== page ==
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Originally Posted By: Louis Podesta
....Some of us can read between the lines and some of us cannot....

BTW, how come you disappeared on those threads you started about the Schumann piece, when you saw that you were just mistaken about a note that you thought wasn't being played and which you had made such a big thing about?

Not to mention about being mistaken on what such-and-such-book said about CPE Bach?

Not to mention getting the meaning of that Czerny quote completely backwards?

You have a long way to go before you can talk about "reading between the lines." It would be a good idea first to be able to hear and read just what's there. smile

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#2042102 - 03/03/13 12:46 AM Re: Van Cliburn 1934-2013 [Re: Kreisler]
DameMyra Offline
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#2042104 - 03/03/13 12:53 AM Re: Van Cliburn 1934-2013 [Re: Kreisler]
Pogorelich. Offline
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Why can't he just shut up and let Cliburn rest in peace? Has he no respect, no humanity or even humility?

(I say "he" because he never responds to me. Don't blame him, though)

And yes. Cliburn was disorganized. I have direct sources and I know stories about him flying out to do a certain concerto only to have have mixed up concertos and prepared the wrong one. Stuff like that. So what? The man is gone. Appreciate what he has done, which is in incredible value to our declining society, and let the man rest in peace.

He seems to be saying that because he practices for 5 hours in the morning, what he does it of better value than Cliburn, who practiced after midnight. It's hilarious.

Of course, I too wish he kept playing but he was simply burnt out. Or had other reasons, who are WE to place blame here? Everyone that knew him always said he was an amazing human being most of all, and that should be enough for us to quit speaking ill on his account.
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#2042283 - 03/03/13 11:31 AM Re: Van Cliburn 1934-2013 [Re: Kreisler]
Mark_C Online   content
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Still one of my favorite albums of anybody, and I enjoyed telling him ("I still haven't gotten over 'My Favorite Chopin'") and seeing his delight. Love the portrait too.


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#2042321 - 03/03/13 12:35 PM Re: Van Cliburn 1934-2013 [Re: Mark_C]
DameMyra Offline
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Loc: South Jersey
Originally Posted By: Mark_C
Still one of my favorite albums of anybody, and I enjoyed telling him ("I still haven't gotten over 'My Favorite Chopin'") and seeing his delight. Love the portrait too.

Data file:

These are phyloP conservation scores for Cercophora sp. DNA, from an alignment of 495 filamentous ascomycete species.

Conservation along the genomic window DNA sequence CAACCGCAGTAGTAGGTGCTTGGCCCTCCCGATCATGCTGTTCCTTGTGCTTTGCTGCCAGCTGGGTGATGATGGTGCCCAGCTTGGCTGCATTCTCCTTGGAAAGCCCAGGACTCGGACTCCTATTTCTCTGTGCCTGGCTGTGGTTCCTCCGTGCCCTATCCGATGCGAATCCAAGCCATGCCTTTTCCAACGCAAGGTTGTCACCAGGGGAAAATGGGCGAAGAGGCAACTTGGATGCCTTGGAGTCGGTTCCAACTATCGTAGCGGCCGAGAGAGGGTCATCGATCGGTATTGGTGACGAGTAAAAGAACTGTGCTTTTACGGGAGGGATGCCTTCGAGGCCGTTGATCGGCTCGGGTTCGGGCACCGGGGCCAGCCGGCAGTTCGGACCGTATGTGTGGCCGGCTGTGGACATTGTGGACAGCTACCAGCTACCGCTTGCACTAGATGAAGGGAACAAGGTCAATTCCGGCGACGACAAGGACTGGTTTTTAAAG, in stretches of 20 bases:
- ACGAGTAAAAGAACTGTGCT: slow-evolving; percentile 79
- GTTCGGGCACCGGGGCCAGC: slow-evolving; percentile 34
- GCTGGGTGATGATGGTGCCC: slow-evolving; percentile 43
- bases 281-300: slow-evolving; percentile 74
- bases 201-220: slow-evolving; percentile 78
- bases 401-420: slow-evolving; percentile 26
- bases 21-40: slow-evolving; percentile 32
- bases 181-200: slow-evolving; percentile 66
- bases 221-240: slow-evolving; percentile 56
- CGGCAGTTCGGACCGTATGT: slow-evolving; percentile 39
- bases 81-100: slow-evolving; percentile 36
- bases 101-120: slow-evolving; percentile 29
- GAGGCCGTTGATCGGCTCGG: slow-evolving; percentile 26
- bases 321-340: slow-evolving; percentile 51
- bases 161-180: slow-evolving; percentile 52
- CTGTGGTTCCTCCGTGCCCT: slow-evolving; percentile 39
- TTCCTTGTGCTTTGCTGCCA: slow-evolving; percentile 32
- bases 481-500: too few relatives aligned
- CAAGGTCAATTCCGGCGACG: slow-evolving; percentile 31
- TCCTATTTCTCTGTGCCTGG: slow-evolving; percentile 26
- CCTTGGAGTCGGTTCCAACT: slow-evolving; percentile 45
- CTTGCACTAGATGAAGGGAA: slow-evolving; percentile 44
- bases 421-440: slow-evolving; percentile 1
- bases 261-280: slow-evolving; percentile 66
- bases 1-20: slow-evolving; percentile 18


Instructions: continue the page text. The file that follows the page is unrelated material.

+1. Had it on LP and bought it as soon as it was released as a CD.


Edited by DameMyra (03/03/13 12:35 PM)
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#2042323 - 03/03/13 12:40 PM Re: Van Cliburn 1934-2013 [Re: DameMyra]
Mark_C Online   content
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Registered: 11/11/09
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Originally Posted By: DameMyra
+1. Had it on LP and bought it as soon as it was released as a CD.

Cool!!
But I wonder what happened to the LP! cry

(Still have mine!)

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#2042328 - 03/03/13 12:51 PM Re: Van Cliburn 1934-2013 [Re: Kreisler]
Mark_C Online   content
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Since it seems thankfully we've gotten back to honoring the memory of Van Cliburn....how about this great Amazon review of "My Favorite Brahms," by someone who goes by the handle "Brahms Scholar"; whoever he may be, I assume he won't mind my quoting it. Among other things, to me it captures concisely what was great about Cliburn's playing at its best.

(BTW the 'dots' are the writer's, except the real long ones.)


"Resting...now moving forward...then curling in on itself like a wave. Lightness...darkness...flowing...falling, then stopping to look down into the depths where it will finally rest, yet defiantly turning upward toward the light again.

..........This music shines forth a penetrating consciousness, only to be consumed by the quiet tranquility of an endless sleep. One hears this in the Capriccio in G Minor as well as many other pieces that begin assertively, but then suddenly grow into a deep yearning for rest.

I can't say enough good things about this CD. If this had been a complete collection of the late piano pieces, I would have to consider this a National Treasure. As I write these words I am listening to the Intermezzo in A, Op. 118 on track 7. What a wonderful way to say goodbye to the piano. What a wonderful way to say goodbye to life itself; since he was to give his life back to the universe from whence it came shortly after these pieces were composed.